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To further increase engine power and performance, the industry has developed the turbocharger, or just turbocharger. This system, patented in 1905 by Swiss Alfred Büchi, aims to overfeed the engines with air, since the fi lling rate of the cylinders, caused by the depression created by the movement of the piston to its lower neutral, does not represent more than 80% to 90% of the unit displacement of the cylinder. In aspirated engines (without turbo), the opening and closing of the intake valves lead to the formation of pressure waves that cause a slight addition of this in the intake manifold, which makes it diffi cult to enter air into the cylinders.
The turbo charger then serves to offer more power without having to increase the size of the engine. Because the yield is directly related to the air mass that the engine can vacuum per intake cycle, the turbo has the mission of compressing the air before it is admitted, resulting in more air mass in the combustion chamber, and more air means that more fuel can be added. There fore, more power is obtained from the explosions in each cylinder. A turbocharged engine produces more power than the same engine without the device. This can signifi cantly improve the weight/power ratio of the engine.

The turbocharger, previously used only in large diesel vehicles and sports cars, is now used in all types, especially those that need less consumption. It is part of the concept of "downsizing", with smaller engines capable of delivering the same power as the larger ones, with benefi ts in fuel expenditure.

The use of turbines is especially important in diesel engines, because by increasing the pressure and temperature inside the cylinders, the risk of detonation is reduced, while the application in gasoline engines increases this risk, which takes more attention in its application in these engines.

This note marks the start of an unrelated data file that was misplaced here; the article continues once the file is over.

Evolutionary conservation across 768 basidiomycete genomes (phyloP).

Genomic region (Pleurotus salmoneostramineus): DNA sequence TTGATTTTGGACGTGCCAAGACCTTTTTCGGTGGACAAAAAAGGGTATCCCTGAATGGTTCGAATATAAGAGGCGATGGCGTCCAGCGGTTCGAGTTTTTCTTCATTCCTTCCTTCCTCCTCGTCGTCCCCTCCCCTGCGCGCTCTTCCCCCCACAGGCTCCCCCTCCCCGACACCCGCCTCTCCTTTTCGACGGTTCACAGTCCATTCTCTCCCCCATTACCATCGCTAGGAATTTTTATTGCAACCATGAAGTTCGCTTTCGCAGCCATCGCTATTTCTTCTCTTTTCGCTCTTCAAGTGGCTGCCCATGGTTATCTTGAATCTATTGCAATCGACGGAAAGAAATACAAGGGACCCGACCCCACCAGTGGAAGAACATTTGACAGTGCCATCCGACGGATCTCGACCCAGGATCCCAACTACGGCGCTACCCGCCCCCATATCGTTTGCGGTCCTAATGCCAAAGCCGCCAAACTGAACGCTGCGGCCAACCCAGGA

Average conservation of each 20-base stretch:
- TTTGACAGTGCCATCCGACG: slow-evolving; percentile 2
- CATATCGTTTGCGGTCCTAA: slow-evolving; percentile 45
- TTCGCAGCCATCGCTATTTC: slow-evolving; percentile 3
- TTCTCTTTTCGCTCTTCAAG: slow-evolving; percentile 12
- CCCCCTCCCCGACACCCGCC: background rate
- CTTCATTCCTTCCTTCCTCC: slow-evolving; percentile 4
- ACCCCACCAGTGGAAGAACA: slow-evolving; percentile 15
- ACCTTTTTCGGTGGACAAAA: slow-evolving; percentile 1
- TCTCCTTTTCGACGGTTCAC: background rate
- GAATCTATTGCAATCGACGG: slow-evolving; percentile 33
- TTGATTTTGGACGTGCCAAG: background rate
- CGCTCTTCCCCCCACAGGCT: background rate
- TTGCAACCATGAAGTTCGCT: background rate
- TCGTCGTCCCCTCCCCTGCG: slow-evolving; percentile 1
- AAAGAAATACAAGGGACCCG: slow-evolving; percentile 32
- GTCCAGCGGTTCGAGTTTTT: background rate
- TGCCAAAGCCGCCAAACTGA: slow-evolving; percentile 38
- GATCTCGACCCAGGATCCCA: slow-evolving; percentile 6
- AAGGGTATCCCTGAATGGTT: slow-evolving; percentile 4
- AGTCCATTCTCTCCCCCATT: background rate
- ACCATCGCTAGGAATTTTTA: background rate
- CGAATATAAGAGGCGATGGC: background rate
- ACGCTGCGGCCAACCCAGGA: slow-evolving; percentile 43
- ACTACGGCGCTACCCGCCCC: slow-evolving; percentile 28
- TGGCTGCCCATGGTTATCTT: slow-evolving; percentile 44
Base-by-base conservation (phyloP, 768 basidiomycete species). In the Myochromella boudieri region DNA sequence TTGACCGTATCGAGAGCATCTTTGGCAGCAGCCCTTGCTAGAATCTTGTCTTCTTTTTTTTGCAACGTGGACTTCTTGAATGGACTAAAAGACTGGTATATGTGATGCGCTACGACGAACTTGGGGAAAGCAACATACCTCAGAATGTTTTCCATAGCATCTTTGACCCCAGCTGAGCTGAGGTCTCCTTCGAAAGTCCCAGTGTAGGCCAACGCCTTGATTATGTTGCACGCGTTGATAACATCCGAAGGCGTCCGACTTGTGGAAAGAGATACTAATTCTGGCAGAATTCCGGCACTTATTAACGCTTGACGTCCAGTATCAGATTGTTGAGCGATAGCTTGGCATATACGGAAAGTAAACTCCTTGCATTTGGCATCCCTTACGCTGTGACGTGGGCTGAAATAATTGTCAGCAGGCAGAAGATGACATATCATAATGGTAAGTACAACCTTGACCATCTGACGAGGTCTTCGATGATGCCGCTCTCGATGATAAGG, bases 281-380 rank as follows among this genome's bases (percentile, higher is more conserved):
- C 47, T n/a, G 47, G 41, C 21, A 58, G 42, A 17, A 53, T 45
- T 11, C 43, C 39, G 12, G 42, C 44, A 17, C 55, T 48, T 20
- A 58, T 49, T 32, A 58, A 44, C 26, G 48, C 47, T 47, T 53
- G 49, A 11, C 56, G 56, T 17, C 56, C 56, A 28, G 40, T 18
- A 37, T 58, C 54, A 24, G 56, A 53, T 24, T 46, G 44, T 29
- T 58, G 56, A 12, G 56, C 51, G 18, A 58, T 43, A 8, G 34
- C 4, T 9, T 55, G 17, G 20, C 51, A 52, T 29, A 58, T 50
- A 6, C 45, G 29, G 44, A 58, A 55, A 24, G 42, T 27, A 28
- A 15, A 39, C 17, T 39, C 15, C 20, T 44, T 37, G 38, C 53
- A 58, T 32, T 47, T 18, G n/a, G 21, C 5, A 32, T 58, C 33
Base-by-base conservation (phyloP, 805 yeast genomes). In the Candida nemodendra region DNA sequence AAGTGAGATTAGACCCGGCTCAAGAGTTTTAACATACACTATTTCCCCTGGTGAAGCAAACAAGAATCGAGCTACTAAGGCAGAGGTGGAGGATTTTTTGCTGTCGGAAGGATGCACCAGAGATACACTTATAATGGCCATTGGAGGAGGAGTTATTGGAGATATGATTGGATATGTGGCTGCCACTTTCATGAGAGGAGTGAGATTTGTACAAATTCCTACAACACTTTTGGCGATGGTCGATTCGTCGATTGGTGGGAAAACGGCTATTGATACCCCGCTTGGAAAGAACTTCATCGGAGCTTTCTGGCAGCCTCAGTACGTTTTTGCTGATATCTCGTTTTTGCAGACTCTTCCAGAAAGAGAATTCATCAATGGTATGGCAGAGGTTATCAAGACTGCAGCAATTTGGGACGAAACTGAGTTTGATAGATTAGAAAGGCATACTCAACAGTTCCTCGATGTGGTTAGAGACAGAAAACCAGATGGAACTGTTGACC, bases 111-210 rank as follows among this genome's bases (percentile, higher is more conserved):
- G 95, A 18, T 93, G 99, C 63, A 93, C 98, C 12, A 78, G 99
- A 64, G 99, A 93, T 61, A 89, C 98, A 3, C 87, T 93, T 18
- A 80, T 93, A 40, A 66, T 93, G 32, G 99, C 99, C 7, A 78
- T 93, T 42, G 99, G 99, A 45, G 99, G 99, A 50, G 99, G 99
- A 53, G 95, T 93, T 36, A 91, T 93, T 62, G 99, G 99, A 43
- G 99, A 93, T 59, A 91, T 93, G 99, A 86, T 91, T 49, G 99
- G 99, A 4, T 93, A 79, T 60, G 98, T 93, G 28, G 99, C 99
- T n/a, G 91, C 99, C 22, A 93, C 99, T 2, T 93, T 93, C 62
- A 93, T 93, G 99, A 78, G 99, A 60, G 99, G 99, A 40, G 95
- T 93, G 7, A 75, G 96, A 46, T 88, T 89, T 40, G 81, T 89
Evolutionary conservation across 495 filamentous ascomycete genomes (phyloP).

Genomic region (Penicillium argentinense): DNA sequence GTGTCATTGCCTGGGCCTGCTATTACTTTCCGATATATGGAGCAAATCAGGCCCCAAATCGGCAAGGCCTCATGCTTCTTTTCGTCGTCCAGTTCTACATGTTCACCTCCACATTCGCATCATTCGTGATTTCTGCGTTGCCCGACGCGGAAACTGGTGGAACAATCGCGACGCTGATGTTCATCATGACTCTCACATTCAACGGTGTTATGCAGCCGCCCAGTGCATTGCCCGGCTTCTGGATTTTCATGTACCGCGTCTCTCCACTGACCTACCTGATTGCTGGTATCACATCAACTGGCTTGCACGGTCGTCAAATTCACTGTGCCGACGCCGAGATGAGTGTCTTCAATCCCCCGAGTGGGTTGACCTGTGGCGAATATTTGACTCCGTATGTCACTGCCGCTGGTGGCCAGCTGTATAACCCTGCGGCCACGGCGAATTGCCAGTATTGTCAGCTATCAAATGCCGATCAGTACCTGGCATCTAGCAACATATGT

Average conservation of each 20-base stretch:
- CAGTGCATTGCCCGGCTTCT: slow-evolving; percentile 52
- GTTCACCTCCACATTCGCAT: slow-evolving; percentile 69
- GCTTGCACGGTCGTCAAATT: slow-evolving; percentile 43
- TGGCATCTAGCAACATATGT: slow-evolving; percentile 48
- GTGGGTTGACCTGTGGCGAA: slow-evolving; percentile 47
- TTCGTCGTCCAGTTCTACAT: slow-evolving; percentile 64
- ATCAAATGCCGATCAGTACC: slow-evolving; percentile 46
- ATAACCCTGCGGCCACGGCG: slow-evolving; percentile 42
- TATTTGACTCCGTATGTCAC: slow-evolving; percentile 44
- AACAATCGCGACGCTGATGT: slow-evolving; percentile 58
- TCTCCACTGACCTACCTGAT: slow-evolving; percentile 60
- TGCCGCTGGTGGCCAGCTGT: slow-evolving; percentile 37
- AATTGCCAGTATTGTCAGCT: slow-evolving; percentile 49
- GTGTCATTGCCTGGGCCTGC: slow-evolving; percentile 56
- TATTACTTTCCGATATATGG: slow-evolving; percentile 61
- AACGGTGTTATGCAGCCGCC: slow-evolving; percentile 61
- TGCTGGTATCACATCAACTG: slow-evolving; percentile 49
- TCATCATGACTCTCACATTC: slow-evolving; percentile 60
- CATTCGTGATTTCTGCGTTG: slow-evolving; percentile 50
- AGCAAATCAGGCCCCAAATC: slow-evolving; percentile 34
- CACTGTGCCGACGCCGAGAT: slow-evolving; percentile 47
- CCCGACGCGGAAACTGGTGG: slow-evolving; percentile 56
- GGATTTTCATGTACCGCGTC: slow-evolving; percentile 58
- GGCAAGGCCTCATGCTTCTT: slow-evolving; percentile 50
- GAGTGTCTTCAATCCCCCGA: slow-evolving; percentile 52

| actuators Relief Valve | Wastgate
The Actuator or wastegate is a valve responsible for the control of the pressure in the system, it is possible to fi nd this valve in the vast majority of cars with turbo without variable geometry. This valve reacts to turbo pressure by allowing only part of the exhaust gases to pass through the turbine in order to control the maximum pressure. With fewer gases passing through the turbine, the compressor rotates more slowly stabilizing the turbo pressure. The Actuator forwards the remaining gases to the exhaust manifold. There are actuators internal or external to the turbo. Usually when the cars are equipped with these valves and the turbo moves or if the maximum operating pressure increases, the actuator actuator actuator mechanism may not be suffi cient to work at said pressures and the valve hasto be changed.


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